The dining room in the Tauer home in St. Paul has become a makeshift living room. A major renovation is underway, symbolic of sweeping life changes coming fast at the family.
Johnny Tauer, men's basketball coach at St. Thomas, has a semi-new job with the school making a quantum leap from Division III to D-I this fall. With a higher profile comes much tougher competition.
The oldest of his three sons is graduating and heading off to college in the fall.
Tauer's wife, Chancey Anderson Tauer, is busy growing a charter school that she co-founded. They married last June and Chancey is now almost fully recovered from breast cancer, her second bout of cancer in two years.
Life is hectic and about to become even more so thanks to a phone call in a moment of sorrow that in the end felt like light illuminating darkness.
What was supposed to be a conversation with a best friend about breast cancer took an unexpected turn that left Chancey feeling as if she were in a fog. A beautiful, amazing fog.
She had been diagnosed a few weeks earlier and had texted her best friend since high school, Lauren Colburn, when she received the news, but this was their first phone conversation about it. Colburn still lives in Seattle, their hometown.
Chancey told her friend that the hardest part would be not being able to give birth. She joked that she would have a billion babies if she could. She always dreamed of carrying a baby and having a large family.
She had everything mapped out to get pregnant for the first time in the fall. Per doctor's orders, she needed to wait two years to try pregnancy after being diagnosed with non-Hodgkin's lymphoma in 2018.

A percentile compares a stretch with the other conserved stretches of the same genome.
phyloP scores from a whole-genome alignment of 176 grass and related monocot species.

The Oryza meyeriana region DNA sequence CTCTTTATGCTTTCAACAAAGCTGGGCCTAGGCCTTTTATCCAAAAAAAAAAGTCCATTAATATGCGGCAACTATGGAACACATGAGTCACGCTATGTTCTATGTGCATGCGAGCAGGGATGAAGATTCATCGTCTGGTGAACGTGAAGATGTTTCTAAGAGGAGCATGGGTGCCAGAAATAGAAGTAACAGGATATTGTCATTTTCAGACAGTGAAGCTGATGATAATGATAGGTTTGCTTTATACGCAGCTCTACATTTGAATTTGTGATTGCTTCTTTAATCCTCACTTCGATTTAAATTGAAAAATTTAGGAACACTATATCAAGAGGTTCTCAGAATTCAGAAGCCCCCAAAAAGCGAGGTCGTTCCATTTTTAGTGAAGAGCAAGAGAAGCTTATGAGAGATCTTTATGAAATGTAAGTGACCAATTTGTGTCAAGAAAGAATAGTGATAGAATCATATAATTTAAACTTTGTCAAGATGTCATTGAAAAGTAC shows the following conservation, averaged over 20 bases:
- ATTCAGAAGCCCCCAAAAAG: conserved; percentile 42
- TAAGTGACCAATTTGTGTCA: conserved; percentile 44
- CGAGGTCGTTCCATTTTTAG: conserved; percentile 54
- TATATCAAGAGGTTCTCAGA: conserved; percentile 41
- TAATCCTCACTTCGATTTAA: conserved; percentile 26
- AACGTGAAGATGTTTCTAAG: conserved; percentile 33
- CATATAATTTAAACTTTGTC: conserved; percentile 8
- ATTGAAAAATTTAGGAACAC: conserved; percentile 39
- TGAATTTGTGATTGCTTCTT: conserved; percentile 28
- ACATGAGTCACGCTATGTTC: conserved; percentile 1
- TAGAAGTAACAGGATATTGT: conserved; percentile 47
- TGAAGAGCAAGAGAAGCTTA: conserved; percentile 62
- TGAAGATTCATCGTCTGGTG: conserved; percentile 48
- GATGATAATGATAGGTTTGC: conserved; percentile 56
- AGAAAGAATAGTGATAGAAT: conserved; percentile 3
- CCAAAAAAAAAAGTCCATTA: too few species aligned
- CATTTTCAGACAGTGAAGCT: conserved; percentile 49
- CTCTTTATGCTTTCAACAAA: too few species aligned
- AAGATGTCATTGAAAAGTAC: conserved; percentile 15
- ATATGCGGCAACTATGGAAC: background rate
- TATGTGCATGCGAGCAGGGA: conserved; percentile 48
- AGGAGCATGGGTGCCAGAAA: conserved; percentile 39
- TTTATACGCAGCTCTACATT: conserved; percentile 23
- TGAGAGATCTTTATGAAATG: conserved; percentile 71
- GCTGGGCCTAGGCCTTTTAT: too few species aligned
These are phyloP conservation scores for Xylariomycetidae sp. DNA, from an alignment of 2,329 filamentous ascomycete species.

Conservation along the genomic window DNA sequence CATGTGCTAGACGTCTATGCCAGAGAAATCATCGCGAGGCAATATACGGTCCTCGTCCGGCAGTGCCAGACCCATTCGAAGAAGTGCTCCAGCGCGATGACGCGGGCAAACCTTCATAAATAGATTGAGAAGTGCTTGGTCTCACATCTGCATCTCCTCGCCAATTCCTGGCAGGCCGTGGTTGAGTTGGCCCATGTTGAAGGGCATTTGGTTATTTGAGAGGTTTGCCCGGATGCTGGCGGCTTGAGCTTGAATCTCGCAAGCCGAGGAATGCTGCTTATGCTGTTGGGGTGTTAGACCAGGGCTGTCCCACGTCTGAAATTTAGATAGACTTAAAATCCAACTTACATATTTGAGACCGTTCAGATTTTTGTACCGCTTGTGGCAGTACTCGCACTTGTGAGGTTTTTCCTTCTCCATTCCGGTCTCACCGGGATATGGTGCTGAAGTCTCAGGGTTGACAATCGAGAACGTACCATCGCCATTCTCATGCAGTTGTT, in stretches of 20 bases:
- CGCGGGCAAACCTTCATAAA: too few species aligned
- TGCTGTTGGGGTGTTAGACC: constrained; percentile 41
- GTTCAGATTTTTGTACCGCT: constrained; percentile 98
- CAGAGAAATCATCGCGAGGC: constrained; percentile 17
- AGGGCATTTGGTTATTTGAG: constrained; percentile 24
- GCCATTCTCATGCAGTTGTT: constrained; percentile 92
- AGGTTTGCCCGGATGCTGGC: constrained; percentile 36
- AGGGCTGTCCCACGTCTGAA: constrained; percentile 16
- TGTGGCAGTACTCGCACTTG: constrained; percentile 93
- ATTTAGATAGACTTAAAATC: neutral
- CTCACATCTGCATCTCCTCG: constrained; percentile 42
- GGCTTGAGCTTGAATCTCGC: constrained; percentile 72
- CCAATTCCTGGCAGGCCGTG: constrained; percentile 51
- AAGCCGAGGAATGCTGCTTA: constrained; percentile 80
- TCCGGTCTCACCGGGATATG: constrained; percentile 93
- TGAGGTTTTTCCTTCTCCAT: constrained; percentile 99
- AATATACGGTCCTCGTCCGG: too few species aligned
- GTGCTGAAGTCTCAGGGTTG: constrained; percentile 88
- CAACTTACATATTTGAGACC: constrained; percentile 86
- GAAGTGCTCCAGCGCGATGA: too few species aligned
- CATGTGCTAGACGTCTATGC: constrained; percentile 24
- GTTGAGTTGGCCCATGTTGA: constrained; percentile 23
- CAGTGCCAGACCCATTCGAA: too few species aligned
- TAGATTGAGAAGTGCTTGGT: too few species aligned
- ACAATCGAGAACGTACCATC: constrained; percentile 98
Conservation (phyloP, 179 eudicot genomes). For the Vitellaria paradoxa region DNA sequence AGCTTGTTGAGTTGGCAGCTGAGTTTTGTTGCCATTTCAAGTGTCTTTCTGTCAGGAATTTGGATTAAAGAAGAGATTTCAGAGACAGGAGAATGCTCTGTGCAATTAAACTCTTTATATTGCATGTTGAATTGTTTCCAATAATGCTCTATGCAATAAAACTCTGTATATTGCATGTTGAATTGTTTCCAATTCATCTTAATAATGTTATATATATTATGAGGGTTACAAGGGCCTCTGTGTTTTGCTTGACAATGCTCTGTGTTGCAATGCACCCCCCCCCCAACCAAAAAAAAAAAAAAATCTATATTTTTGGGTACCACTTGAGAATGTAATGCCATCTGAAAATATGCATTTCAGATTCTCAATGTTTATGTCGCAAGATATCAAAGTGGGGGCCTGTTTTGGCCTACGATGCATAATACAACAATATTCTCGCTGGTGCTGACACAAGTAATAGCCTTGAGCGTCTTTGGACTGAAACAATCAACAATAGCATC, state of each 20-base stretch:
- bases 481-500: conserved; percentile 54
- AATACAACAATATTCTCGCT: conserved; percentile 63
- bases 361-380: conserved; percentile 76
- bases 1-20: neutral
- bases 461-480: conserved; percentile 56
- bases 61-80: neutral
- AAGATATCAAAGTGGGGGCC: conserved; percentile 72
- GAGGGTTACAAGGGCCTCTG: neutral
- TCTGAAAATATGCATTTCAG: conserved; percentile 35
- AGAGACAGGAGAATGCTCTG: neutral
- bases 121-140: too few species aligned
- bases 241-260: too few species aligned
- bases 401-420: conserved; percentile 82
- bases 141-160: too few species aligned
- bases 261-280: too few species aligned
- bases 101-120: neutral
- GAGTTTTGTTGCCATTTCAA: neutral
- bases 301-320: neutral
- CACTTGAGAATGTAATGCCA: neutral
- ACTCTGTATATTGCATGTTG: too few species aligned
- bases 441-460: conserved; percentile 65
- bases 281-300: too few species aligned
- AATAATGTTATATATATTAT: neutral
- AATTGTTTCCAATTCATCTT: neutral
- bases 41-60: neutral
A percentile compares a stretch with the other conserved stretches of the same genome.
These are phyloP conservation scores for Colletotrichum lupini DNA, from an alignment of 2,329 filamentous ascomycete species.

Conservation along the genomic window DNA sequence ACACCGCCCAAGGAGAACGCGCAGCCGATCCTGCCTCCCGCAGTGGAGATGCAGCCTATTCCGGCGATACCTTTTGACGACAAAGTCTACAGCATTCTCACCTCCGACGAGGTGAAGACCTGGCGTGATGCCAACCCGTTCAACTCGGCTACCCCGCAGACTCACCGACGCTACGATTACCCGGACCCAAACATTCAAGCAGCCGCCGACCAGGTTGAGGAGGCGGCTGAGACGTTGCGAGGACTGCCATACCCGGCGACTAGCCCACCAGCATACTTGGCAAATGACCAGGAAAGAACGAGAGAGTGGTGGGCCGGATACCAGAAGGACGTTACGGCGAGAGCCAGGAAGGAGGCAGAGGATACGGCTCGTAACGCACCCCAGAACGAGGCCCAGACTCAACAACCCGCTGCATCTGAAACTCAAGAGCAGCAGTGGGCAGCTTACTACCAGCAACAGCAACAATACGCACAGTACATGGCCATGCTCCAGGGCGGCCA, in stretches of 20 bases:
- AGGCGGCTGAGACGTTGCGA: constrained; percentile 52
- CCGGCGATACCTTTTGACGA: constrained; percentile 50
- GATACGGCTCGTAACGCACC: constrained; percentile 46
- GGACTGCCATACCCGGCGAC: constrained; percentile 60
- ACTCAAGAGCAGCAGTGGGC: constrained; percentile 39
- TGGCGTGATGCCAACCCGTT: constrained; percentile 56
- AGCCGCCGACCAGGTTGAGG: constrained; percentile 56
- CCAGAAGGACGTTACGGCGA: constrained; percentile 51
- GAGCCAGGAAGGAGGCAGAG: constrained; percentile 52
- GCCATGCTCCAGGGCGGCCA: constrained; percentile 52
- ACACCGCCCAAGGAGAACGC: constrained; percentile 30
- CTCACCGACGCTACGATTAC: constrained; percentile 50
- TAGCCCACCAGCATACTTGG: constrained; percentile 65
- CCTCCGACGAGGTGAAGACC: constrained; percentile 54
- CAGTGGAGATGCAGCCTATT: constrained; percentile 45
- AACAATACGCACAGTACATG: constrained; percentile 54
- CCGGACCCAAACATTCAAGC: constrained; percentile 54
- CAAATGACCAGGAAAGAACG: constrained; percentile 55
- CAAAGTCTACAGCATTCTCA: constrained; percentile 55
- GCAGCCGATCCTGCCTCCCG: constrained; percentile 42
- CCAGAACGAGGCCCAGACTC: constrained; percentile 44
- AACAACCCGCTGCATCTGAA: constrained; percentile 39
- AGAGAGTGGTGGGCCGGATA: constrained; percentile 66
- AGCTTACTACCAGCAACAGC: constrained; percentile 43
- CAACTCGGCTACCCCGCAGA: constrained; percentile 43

She recovered from that ordeal. Now this. Breast cancer in April 2020. The start of a global pandemic.
She cried into the phone with Colburn as she tried to process it all. The two were in Brownies together as kids and became besties in high school. They lean on each other for support as adults.
Colburn waited for a pause in the conversation, then spoke words that sounded too remarkable to be true.
She would carry a baby for Chancey and Johnny.
"I still get emotional about it," Chancey said last week.
Tears welled up in her eyes as she shared the story.
On a computer screen 1,600 miles away, her best friend was listening and smiling. She is happily pregnant.
Colburn is serving as the Tauers' gestational carrier, a surrogate mother who had Chancey's embryo implanted into her uterus. The procedure took place in early October and her due date is June 23.
They are having a girl.
Colburn is a 39-year-old vice president at a Seattle health care startup. She is married with two children, ages 7 and 4. She came up with the idea to carry the baby the day Chancey texted her about her breast cancer diagnosis. Her husband, Greg, loved the idea, too.